Sand & Gravel vs Bedrock – Understanding Aquifer Solutions for Your Water Supply
Author: Jennifer Lambert, PG – Director of Environmental Services NH
A good water supply needs both sufficient quality and quantity – which can be complicated in New England. The first choice for water supply wells is overburden material, particularly sand and gravel. A “clean” (minimal finer-grained material) sand and gravel aquifer is a great source for large quantities of water. However, here in New England, we frequently encounter deposits that include finer material, which fills in the smaller pore spaces and reduces the amount of water that can be stored in a given volume and also the speed at which groundwater can move.
A sand and gravel aquifer can also be highly sensitive to contamination, however, because the same properties that allow for high flow for a drinking water well also allow contaminants to migrate with groundwater to that drinking water well. In addition to point sources of contamination (such as gas stations with potential fuel spills or hazardous waste sites), agriculture and densely populated residential areas with leach fields also have the potential to impact water supply with microbial contamination and excess fertilizer (the Walkerton, Ontario E. coli outbreak is an extreme example of this). Another issue for wells drawing from sand and gravel aquifers is the potential for them to tap into and deplete water from local wetlands and surface water bodies, causing potential damage to sensitive habitats.
Because a sand and gravel aquifer is both an excellent water source in terms of water production and may be impacted by (or may impact) near-surface conditions, these materials have been studied and identified. New Hampshire’s Granit geographic information system (GIS) has a layer identifying stratified drift (sand and gravel) aquifers, and Massachusetts’ Oliver GIS system identifies high yield and medium yield aquifers. These can be used as a starting point for determining if a sand and gravel water supply well should be considered.
Bedrock water supplies are more complicated, as most of the water will flow through specific fractures or fracture networks. Here in New England, our bedrock is frequently “mashed up” (you can see this on many of the road cuts, particularly southern portions of I-93 in New Hampshire), and therefore major water-bearing fractures are difficult to predict. Hydrogeologists use signs of fractures in the landscape (photolineaments) and surface geophysics to try and identify likely fracture zones, but the only way to confirm that a fracture or fracture zone will actually produce sufficient water is to drill test wells. Many of the residential wells in New England are bedrock wells because of the relative scarcity of sufficiently thick sand and gravel deposits; in this case, the driller will keep going until sufficient water is reached because there is not enough room to move to another area. This means that residential bedrock wells can be hundreds of feet deep.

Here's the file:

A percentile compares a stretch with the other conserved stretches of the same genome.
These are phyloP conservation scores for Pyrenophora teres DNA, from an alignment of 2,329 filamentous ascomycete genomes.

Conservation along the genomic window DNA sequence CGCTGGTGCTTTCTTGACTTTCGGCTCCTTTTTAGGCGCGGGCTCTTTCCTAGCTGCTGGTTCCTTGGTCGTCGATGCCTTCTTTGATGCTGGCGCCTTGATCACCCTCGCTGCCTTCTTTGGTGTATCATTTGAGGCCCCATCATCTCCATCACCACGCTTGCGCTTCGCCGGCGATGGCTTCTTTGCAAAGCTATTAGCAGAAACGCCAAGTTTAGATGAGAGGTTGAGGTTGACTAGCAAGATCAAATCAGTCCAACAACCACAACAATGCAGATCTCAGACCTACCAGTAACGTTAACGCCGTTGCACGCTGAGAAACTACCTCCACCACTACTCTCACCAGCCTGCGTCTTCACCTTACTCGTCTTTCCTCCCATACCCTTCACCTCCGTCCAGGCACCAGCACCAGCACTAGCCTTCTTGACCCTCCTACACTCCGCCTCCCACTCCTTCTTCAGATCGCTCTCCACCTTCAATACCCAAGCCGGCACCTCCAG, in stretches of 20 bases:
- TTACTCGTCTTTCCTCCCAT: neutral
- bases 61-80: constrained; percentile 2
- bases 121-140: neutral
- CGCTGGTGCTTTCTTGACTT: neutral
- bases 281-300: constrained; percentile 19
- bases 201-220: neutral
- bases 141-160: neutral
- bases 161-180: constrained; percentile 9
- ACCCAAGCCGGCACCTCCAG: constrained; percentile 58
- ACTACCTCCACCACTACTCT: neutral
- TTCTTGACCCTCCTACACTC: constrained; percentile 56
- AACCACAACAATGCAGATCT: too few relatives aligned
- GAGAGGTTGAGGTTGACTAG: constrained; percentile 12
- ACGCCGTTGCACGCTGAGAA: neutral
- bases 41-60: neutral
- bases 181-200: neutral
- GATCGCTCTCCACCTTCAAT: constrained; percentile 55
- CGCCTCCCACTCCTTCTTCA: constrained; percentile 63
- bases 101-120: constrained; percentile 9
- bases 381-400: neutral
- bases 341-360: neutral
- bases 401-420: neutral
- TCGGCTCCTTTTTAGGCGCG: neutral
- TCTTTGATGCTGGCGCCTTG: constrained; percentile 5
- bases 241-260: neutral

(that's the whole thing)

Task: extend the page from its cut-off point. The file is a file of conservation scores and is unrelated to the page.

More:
Bedrock wells are generally well insulated from surface contaminants (although this is not true for all wells; shallow contamination can short-circuit the overburden and occur at surprising depths via near-vertical fractures) compared to sand and gravel wells. However, the bedrock itself can cause other issues: radon and naturally occurring metals such as iron, arsenic, and manganese that can both impact health and foul plumbing.
As our population increases and more people move into formerly rural areas, we will need to find additional water sources. Groundwater from both overburden (sand and gravel) and bedrock will likely need to be part of the solution, so it is important to consider both resources and their advantages and disadvantages in future planning.